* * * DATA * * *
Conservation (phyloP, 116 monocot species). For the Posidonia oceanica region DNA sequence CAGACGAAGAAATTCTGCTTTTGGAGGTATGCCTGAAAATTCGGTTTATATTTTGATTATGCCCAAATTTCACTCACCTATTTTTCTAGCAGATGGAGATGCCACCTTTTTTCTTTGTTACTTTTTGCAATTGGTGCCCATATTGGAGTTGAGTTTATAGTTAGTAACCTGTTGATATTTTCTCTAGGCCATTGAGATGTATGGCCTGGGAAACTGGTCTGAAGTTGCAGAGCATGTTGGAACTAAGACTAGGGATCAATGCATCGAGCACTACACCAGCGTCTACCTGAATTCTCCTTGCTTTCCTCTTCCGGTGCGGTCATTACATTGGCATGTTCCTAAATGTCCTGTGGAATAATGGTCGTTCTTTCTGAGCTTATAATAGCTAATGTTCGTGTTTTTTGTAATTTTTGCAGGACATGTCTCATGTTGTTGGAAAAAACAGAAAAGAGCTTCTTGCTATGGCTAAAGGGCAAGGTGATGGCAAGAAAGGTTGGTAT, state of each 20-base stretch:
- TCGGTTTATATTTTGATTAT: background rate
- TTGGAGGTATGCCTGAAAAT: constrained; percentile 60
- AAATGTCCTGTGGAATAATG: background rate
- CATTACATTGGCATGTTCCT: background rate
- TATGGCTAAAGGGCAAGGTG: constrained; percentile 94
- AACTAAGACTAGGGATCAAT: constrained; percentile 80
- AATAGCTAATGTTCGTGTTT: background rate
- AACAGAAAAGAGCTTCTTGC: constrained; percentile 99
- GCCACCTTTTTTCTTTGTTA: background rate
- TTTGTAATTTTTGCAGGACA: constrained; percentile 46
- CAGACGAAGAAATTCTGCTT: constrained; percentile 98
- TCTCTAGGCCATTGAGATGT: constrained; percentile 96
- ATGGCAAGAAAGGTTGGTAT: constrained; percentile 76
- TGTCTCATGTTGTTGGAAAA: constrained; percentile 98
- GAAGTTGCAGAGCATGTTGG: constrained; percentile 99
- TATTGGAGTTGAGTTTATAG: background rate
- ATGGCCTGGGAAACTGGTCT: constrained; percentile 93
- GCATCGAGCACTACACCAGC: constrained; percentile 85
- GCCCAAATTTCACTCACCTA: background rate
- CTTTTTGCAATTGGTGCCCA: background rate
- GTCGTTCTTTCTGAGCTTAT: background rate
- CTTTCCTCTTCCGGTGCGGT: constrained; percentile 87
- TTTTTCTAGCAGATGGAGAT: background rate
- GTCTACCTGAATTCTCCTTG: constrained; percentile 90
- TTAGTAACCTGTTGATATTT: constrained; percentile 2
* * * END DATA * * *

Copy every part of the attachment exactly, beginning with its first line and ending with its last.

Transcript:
Conservation (phyloP, 116 monocot species). For the Posidonia oceanica region DNA sequence CAGACGAAGAAATTCTGCTTTTGGAGGTATGCCTGAAAATTCGGTTTATATTTTGATTATGCCCAAATTTCACTCACCTATTTTTCTAGCAGATGGAGATGCCACCTTTTTTCTTTGTTACTTTTTGCAATTGGTGCCCATATTGGAGTTGAGTTTATAGTTAGTAACCTGTTGATATTTTCTCTAGGCCATTGAGATGTATGGCCTGGGAAACTGGTCTGAAGTTGCAGAGCATGTTGGAACTAAGACTAGGGATCAATGCATCGAGCACTACACCAGCGTCTACCTGAATTCTCCTTGCTTTCCTCTTCCGGTGCGGTCATTACATTGGCATGTTCCTAAATGTCCTGTGGAATAATGGTCGTTCTTTCTGAGCTTATAATAGCTAATGTTCGTGTTTTTTGTAATTTTTGCAGGACATGTCTCATGTTGTTGGAAAAAACAGAAAAGAGCTTCTTGCTATGGCTAAAGGGCAAGGTGATGGCAAGAAAGGTTGGTAT, state of each 20-base stretch:
- TCGGTTTATATTTTGATTAT: background rate
- TTGGAGGTATGCCTGAAAAT: constrained; percentile 60
- AAATGTCCTGTGGAATAATG: background rate
- CATTACATTGGCATGTTCCT: background rate
- TATGGCTAAAGGGCAAGGTG: constrained; percentile 94
- AACTAAGACTAGGGATCAAT: constrained; percentile 80
- AATAGCTAATGTTCGTGTTT: background rate
- AACAGAAAAGAGCTTCTTGC: constrained; percentile 99
- GCCACCTTTTTTCTTTGTTA: background rate
- TTTGTAATTTTTGCAGGACA: constrained; percentile 46
- CAGACGAAGAAATTCTGCTT: constrained; percentile 98
- TCTCTAGGCCATTGAGATGT: constrained; percentile 96
- ATGGCAAGAAAGGTTGGTAT: constrained; percentile 76
- TGTCTCATGTTGTTGGAAAA: constrained; percentile 98
- GAAGTTGCAGAGCATGTTGG: constrained; percentile 99
- TATTGGAGTTGAGTTTATAG: background rate
- ATGGCCTGGGAAACTGGTCT: constrained; percentile 93
- GCATCGAGCACTACACCAGC: constrained; percentile 85
- GCCCAAATTTCACTCACCTA: background rate
- CTTTTTGCAATTGGTGCCCA: background rate
- GTCGTTCTTTCTGAGCTTAT: background rate
- CTTTCCTCTTCCGGTGCGGT: constrained; percentile 87
- TTTTTCTAGCAGATGGAGAT: background rate
- GTCTACCTGAATTCTCCTTG: constrained; percentile 90
- TTAGTAACCTGTTGATATTT: constrained; percentile 2